Kitchen Cabinet. Sunday , February 04th , 2018 - 14:58:33 PM
Before installing your kitchen cabinets, it‘s helpful to begin by assessing your practical needs and exploring different style options. You may have a number of kitchen gadgets that can find homes in built-in accessory drawer boxes or cutlery trays. Or you may prefer a built-in spice rack drawer, trash can pull-out, or even a custom wine cabinet. Any of these customized features can help make kitchen life easier and more organized. However, each of these items comes at a cost to be considered when budgeting your kitchen project.
Understanding cabinet qualities and the performance of various types of cabinet construction materials is the first thing to embark upon. Based on that, evaluate the price as it relates to the quality of the product. Because cabinetry typically dominates the cost of a new kitchen, homeowners should contact a kitchen professional to learn about the differences in cabinet quality grades.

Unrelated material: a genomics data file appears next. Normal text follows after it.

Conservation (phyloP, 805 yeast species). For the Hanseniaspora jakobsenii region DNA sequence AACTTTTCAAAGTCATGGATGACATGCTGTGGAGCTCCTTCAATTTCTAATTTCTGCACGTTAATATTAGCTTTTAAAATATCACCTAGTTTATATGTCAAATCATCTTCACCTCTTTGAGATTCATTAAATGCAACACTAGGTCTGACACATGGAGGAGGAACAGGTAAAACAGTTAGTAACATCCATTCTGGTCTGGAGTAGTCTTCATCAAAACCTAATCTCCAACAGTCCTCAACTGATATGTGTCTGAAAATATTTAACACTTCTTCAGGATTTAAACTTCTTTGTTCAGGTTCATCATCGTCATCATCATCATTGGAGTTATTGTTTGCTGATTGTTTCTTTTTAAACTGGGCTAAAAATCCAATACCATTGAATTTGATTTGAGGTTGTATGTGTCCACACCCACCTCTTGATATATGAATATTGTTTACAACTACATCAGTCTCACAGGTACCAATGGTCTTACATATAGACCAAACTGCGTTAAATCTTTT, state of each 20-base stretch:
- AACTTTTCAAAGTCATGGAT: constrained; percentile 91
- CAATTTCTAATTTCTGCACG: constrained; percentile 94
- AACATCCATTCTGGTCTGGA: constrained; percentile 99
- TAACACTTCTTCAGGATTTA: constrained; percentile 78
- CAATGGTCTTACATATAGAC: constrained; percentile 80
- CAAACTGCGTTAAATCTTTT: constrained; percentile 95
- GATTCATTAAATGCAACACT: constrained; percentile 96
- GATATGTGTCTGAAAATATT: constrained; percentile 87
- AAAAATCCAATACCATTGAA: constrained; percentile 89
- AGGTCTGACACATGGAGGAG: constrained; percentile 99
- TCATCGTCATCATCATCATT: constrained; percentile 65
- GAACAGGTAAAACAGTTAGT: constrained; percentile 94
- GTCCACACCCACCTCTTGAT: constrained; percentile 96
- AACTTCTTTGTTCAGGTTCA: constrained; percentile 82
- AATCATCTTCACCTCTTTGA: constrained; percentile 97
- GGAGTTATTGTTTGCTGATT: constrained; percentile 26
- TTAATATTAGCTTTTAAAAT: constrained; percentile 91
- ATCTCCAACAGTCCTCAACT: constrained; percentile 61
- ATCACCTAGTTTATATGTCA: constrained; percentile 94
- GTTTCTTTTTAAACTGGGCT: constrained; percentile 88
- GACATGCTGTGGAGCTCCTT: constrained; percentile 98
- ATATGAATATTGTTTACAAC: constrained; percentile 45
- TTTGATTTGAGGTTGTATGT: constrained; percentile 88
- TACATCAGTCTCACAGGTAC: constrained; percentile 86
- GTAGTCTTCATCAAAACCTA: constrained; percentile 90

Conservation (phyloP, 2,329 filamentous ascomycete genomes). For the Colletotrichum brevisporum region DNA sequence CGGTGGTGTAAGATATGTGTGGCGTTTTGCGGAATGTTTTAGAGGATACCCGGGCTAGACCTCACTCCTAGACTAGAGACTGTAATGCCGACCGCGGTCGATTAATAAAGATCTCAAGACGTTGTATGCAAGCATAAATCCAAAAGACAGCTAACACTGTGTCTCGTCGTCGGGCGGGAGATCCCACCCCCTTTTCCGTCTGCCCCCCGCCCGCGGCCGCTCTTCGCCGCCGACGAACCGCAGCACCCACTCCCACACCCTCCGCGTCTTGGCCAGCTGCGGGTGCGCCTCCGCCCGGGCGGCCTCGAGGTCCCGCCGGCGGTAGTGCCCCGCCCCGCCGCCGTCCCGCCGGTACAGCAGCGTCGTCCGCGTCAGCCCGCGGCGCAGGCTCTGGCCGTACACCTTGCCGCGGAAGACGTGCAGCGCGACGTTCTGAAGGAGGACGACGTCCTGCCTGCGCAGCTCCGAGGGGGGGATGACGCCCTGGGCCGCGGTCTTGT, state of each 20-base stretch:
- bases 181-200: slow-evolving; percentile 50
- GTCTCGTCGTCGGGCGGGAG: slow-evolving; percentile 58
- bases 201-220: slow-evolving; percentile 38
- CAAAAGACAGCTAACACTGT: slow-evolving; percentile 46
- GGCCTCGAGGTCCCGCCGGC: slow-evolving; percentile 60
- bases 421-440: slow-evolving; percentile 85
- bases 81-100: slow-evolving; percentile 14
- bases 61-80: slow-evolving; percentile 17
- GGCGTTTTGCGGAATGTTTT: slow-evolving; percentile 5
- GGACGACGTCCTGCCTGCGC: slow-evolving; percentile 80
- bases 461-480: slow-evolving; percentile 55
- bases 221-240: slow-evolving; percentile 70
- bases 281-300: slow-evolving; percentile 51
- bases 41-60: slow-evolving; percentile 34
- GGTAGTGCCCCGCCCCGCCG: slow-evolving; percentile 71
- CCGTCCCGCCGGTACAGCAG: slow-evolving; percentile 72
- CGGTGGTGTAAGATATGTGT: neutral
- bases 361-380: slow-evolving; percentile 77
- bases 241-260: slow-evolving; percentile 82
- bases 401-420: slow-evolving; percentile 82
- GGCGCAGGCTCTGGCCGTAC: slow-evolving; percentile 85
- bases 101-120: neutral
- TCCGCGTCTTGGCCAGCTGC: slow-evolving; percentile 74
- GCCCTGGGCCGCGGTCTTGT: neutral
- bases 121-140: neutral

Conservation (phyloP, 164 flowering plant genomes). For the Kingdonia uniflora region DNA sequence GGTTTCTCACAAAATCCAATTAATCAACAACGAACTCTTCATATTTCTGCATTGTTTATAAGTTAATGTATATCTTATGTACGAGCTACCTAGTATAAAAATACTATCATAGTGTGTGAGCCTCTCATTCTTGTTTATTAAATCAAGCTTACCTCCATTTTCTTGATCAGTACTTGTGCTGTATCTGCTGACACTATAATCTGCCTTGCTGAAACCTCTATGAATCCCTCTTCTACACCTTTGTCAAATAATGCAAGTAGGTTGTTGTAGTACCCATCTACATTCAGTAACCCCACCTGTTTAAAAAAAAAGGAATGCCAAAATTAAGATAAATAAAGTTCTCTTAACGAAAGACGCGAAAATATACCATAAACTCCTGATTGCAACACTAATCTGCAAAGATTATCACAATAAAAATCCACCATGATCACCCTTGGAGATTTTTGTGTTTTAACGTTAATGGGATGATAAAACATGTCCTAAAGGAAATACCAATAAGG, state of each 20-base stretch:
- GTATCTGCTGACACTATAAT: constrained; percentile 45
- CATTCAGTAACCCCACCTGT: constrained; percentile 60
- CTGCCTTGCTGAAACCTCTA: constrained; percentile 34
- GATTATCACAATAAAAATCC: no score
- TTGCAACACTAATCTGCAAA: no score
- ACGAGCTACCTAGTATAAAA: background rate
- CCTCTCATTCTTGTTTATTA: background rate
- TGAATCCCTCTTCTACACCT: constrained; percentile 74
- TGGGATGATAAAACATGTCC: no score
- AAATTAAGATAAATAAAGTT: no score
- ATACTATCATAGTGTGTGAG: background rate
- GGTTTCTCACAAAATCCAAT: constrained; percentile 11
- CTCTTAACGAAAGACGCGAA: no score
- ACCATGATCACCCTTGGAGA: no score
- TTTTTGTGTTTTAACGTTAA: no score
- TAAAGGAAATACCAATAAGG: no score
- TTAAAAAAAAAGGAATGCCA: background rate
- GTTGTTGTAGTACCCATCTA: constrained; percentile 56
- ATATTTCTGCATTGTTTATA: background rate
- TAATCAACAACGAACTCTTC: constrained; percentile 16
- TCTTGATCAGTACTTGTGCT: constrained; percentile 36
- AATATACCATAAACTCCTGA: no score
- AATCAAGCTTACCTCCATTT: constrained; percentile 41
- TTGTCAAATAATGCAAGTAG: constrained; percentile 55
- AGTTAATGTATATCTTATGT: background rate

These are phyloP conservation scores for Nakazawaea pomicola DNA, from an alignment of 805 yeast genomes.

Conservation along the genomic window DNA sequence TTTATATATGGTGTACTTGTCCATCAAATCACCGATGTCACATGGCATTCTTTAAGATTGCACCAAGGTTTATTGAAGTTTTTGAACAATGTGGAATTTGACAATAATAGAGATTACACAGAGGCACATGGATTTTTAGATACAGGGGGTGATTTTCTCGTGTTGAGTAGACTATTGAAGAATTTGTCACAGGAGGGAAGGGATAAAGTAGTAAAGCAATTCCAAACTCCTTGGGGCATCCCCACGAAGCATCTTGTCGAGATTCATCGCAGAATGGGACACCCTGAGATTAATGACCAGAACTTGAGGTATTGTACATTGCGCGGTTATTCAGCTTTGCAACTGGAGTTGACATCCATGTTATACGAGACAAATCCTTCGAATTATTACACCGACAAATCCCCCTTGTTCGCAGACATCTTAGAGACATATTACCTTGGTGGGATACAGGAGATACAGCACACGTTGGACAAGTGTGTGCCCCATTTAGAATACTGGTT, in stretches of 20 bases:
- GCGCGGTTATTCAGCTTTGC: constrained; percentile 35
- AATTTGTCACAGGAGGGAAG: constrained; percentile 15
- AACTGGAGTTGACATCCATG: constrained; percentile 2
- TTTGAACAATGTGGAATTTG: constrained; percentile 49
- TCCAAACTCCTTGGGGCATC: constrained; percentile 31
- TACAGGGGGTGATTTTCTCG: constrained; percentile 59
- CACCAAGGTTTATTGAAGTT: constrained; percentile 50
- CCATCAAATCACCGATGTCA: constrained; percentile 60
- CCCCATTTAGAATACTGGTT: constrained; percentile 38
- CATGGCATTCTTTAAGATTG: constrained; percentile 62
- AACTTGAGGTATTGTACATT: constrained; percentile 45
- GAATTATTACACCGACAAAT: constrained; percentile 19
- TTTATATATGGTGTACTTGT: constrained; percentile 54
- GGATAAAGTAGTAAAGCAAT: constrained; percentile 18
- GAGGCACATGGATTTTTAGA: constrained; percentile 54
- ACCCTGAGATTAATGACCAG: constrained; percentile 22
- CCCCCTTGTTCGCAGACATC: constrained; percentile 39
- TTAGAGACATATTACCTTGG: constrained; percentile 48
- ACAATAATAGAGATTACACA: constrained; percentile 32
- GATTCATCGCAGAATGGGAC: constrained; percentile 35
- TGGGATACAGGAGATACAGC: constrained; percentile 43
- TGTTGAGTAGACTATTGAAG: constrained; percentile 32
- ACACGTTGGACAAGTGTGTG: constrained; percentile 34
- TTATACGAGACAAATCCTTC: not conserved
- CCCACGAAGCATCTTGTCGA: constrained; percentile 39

Wood is more expensive than any of the composite cabinet materials available, and solid wood doors and drawer fronts are typical in high-quality cabinets. Examples of the more luxurious woods used in quality cabinets are cherry, mahogany, chestnut and cypress. These woods are durable, naturally beautiful, less common and therefore significantly more expensive to use. When considering the quality of your kitchen cabinets, the insides matter as well. The boxes of cabinets themselves are often made of particleboard or even medium-density fiberboard (MDF). These compressed-wood options are often used by cabinet builders to reduce the cost of the project. In high-end cabinetry, you might find solid-wood cabinet frames as well as doors; however this drives up the cost of your cabinets significantly. Regardless of the material used, the insides of high-quality cabinets should be smooth, not rough to the touch, with shelves at least three-quarters of an inch thick. Dovetail construction is recommended over glued joints to provide cabinets that hold up to heavy use. This mortise-and-tenon or dovetail joinery is seen in the highest-quality cabinets and will definitely drive up the cost of your remodeling project.
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